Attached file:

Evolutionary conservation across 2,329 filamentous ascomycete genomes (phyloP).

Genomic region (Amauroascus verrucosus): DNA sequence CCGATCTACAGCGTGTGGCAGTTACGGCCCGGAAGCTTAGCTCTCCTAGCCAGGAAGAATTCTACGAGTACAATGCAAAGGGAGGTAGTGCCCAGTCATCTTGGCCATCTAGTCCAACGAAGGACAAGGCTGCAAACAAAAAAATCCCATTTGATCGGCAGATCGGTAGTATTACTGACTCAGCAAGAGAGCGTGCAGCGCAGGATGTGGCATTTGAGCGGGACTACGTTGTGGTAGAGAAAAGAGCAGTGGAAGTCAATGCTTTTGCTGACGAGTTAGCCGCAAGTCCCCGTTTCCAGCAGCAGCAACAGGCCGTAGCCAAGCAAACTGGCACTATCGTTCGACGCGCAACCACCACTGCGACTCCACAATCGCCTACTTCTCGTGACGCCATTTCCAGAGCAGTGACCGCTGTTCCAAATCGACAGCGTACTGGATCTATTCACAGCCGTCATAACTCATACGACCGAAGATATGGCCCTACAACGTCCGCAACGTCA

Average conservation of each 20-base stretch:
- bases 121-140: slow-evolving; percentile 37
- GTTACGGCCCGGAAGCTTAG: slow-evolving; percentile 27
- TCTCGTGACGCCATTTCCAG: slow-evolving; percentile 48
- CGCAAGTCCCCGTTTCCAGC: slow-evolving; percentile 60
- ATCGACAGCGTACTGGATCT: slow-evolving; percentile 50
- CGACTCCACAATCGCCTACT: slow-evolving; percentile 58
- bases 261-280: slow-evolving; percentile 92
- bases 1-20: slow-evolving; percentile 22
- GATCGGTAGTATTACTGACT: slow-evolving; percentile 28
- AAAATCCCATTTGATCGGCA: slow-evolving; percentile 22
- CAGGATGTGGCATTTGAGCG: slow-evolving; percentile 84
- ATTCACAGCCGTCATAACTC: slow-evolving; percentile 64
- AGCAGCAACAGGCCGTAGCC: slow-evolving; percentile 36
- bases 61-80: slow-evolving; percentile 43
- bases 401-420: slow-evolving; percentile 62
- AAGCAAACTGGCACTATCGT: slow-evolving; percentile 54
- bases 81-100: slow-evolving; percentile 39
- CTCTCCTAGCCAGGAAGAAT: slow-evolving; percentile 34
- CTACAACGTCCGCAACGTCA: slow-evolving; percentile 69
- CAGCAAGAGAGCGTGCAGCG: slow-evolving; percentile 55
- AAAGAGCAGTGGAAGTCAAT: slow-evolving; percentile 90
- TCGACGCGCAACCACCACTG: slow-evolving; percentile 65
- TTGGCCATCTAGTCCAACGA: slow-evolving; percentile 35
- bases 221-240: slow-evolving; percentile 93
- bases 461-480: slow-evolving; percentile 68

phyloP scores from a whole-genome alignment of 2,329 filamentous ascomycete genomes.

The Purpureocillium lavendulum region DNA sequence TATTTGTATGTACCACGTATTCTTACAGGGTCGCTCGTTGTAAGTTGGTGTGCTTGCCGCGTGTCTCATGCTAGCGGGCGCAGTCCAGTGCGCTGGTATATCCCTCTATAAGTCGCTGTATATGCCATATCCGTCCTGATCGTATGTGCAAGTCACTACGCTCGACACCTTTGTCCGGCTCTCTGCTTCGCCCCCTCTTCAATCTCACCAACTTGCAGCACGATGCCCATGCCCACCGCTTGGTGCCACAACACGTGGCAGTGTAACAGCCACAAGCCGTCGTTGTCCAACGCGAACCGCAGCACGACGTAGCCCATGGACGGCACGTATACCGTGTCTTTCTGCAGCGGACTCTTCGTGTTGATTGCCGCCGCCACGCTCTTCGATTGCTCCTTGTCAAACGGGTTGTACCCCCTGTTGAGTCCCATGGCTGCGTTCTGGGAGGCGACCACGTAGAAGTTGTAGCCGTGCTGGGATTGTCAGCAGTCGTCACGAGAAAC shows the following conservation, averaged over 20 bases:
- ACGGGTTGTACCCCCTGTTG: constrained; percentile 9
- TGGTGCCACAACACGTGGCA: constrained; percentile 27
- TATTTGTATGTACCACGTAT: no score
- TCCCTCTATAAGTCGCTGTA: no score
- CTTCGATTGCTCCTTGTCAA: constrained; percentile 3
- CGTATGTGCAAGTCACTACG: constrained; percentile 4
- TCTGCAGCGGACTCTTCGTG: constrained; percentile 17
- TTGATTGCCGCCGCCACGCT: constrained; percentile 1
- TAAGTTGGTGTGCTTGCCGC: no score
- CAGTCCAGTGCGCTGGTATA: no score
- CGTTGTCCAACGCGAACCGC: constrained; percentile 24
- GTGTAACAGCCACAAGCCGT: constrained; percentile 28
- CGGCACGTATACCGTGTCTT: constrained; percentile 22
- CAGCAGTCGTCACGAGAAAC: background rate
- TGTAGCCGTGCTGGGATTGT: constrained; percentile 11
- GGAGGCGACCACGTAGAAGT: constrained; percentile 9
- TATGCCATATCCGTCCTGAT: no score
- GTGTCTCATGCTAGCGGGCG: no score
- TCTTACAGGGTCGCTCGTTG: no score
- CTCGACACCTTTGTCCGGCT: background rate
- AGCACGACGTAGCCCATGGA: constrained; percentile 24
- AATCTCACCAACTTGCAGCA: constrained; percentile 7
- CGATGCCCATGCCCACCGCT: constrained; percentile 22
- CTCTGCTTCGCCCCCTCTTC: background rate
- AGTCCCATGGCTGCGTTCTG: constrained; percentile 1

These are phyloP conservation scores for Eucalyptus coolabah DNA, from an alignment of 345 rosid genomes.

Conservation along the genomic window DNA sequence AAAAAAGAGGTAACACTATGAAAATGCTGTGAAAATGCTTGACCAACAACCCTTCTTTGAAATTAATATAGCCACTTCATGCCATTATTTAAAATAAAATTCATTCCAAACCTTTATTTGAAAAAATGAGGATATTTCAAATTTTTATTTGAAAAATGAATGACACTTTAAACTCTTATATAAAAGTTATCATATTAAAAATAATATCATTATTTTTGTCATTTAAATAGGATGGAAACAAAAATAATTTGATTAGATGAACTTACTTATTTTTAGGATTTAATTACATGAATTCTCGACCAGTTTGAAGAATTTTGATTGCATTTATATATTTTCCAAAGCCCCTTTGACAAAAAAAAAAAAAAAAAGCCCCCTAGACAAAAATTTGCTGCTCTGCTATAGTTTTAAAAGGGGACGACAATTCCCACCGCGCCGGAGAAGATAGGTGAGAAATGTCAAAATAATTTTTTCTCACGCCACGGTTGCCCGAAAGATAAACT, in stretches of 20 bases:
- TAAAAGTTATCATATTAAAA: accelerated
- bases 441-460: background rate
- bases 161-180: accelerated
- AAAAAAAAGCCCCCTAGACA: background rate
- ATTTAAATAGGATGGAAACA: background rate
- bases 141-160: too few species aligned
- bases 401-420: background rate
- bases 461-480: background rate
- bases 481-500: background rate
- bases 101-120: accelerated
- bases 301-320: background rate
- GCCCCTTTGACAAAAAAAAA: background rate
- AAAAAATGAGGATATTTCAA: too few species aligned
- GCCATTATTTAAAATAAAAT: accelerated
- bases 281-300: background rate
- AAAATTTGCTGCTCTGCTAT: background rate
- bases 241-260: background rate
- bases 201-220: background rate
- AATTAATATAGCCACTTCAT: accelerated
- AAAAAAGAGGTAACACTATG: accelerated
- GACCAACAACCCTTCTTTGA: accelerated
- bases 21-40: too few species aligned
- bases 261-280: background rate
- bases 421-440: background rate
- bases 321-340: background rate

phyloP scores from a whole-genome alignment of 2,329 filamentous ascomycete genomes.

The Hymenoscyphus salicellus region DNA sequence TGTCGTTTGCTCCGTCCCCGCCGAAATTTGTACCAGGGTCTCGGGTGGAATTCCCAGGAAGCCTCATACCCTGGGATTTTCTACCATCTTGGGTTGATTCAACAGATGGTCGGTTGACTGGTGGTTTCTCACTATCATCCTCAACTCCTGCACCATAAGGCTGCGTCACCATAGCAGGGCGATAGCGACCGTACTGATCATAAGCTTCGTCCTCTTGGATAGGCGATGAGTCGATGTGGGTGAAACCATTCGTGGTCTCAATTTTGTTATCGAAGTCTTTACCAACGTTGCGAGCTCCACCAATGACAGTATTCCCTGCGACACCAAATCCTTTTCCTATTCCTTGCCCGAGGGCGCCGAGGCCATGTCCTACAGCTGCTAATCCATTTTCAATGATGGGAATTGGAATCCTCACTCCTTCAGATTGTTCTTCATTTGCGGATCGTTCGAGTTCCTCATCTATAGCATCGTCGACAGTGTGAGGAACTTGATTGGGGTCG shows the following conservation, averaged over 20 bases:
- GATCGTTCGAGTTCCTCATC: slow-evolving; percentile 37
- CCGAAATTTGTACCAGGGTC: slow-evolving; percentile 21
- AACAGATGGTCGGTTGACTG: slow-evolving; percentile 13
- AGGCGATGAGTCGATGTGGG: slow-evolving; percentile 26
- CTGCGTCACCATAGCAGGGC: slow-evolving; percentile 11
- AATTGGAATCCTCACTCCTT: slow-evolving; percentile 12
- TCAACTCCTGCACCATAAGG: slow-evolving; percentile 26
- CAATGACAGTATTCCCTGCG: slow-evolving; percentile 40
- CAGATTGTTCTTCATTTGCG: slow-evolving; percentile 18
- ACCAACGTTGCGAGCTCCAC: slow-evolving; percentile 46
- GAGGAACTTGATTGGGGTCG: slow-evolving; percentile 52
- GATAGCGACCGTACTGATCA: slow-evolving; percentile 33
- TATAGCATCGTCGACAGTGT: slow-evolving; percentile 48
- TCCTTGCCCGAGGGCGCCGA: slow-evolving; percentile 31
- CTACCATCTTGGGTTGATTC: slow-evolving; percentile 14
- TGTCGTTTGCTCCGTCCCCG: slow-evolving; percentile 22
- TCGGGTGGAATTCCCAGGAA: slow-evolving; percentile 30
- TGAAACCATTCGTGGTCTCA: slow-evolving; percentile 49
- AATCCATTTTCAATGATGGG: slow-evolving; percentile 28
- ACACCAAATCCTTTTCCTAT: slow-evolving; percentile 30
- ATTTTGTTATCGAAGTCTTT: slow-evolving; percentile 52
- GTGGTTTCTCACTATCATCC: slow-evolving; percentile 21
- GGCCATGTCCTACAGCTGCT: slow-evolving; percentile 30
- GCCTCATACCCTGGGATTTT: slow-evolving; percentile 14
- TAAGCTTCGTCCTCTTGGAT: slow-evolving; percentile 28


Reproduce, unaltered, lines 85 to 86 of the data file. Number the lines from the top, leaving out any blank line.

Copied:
- GATCGTTCGAGTTCCTCATC: slow-evolving; percentile 37
- CCGAAATTTGTACCAGGGTC: slow-evolving; percentile 21